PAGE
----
Vocal cord dysfunction (VCD) is a poorly understood entity that is often misdiagnosed as asthma. We report eleven cases of VCD in which there was a temporal association between VCD onset and occupational or environmental exposure. We conducted a case-control study to determine if the characteristics of irritant-exposed VCD (IVCD) cases differed from non-exposed VCD controls. Chart review of VCD patients at the authors' institution produced 11 cases that met IVCD case criteria. Thirty-three control VCD subjects were selected by age matching. There were statistical differences between the groups in ethnicity and chest discomfort. There were no statistical differences between the groups for gender, tobacco, smoking habits, symptoms, or pulmonary function parameters. Varied irritant exposures were associated with IVCD. IVCD should be considered in patients presenting with respiratory symptoms occurring after irritant exposures.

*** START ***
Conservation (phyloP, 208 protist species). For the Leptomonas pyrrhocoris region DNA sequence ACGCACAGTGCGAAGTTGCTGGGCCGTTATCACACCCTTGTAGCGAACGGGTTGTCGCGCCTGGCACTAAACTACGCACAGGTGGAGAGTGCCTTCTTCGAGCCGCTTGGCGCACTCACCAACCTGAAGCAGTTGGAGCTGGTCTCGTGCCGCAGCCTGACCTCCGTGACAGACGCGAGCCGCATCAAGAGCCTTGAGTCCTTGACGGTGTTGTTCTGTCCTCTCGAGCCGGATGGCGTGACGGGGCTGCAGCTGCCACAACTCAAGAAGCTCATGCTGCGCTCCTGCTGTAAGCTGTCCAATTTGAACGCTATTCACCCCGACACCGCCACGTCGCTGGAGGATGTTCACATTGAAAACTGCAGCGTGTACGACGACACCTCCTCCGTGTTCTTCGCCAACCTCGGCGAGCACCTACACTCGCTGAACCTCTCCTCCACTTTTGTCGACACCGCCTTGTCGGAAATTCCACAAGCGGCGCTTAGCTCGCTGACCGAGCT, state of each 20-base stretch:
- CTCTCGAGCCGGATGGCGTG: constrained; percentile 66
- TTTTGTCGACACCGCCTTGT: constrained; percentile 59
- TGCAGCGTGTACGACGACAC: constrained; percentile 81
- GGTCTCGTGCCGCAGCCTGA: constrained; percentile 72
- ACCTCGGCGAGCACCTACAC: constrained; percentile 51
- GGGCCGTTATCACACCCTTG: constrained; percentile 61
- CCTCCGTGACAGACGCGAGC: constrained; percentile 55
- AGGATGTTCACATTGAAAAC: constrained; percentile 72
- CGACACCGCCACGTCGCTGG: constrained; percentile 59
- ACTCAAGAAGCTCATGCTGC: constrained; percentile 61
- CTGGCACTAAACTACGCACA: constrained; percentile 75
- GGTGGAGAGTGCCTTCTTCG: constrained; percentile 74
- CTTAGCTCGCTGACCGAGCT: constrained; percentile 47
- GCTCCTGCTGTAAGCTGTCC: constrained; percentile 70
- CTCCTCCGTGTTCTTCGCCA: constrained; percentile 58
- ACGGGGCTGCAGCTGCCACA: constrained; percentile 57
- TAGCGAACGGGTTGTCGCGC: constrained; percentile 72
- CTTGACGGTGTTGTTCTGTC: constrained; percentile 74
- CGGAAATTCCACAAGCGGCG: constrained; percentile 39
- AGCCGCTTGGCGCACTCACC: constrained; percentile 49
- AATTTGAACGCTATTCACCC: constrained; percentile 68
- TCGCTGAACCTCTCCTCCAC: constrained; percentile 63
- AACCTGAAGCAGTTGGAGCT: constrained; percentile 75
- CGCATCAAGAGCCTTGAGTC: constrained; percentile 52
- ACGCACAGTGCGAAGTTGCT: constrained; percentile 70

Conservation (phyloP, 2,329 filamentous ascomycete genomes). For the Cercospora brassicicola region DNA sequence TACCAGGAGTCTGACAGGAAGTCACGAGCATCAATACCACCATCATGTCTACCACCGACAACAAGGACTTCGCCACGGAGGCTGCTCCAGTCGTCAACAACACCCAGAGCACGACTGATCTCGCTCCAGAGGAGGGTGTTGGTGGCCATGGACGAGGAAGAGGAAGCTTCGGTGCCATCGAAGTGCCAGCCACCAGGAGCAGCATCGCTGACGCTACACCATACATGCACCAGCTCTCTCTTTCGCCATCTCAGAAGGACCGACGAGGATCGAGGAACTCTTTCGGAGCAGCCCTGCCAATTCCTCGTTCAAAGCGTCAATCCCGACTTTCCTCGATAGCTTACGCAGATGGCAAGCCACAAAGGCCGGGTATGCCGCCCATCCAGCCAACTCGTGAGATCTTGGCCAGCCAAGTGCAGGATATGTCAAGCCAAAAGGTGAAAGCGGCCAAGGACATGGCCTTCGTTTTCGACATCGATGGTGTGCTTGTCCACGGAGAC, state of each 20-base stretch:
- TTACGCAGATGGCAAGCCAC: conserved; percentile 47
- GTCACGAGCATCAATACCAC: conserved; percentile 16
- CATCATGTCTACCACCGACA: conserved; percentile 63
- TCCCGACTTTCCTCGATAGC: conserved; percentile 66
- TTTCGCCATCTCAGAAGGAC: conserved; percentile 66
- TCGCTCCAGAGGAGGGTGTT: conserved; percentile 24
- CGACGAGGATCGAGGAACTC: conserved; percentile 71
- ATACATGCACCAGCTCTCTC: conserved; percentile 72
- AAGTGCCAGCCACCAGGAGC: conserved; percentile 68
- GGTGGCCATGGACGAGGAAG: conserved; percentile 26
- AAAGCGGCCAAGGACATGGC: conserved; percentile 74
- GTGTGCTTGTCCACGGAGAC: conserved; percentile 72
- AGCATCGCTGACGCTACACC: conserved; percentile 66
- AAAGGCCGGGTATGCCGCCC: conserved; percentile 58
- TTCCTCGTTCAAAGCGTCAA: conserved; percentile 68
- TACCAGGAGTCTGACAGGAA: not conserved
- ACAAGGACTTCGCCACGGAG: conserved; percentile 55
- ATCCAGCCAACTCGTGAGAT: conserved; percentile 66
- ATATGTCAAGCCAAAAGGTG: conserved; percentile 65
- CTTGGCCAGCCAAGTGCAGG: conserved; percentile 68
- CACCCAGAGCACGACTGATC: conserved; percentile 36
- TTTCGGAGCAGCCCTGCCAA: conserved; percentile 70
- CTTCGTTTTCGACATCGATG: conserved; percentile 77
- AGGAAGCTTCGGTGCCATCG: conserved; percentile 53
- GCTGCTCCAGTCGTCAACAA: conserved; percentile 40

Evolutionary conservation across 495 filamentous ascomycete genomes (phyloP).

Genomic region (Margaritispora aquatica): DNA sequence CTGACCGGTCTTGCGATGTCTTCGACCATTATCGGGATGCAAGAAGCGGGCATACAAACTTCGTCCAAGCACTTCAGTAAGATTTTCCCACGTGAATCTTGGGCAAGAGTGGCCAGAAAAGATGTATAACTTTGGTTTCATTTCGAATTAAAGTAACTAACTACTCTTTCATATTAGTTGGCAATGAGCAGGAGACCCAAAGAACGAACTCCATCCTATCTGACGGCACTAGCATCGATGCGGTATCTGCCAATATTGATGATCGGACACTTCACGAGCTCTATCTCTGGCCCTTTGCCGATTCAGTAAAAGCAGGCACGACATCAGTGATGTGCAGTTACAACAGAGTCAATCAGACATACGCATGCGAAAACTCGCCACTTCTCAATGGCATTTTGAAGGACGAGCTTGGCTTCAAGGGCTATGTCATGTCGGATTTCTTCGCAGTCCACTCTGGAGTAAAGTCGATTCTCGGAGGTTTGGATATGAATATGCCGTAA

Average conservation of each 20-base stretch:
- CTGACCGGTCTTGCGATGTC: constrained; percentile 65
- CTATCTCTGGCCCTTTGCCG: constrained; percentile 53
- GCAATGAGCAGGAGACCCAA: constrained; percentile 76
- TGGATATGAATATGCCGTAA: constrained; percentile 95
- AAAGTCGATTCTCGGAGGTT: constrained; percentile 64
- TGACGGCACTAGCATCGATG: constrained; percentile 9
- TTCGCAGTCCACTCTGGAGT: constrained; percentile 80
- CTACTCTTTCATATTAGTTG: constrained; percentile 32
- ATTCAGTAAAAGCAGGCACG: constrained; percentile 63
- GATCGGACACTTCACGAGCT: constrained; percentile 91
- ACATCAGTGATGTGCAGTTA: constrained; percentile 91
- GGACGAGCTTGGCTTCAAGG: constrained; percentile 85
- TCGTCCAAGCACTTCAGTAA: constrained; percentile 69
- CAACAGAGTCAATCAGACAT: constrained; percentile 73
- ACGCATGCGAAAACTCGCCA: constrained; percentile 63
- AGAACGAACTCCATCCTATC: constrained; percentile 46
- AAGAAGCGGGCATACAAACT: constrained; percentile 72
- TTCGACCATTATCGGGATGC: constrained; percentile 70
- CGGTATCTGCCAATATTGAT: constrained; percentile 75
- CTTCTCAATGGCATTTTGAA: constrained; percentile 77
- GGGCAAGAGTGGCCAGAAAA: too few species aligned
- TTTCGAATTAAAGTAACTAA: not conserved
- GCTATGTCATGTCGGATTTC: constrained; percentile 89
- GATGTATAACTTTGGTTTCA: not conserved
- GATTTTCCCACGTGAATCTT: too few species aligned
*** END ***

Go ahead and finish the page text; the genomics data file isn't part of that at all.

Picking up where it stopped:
From the Departments of Medicine, Pediatrics, and Biostatistics, Division of Environmental and Occupational Health Sciences, National Jewish Medical and Research Center, Denver, Colo. (Dr Perkner, Dr Fennelly, Dr Balkissoon, Dr Bucher Bartelson, Dr Newman); and the Departments of Medicine and Preventive Medicine and Biometrics (Dr Ruttenber), Otolaryngology, Head and Neck Surgery, University of Colorado School of Medicine, Denver, Colo. (Dr Wood).
Address correspondence to: Lee S. Newman, MD, MA, National Jewish Medical and Research Center, 1400 Jackson St, Rm G010, Denver, CO 80206.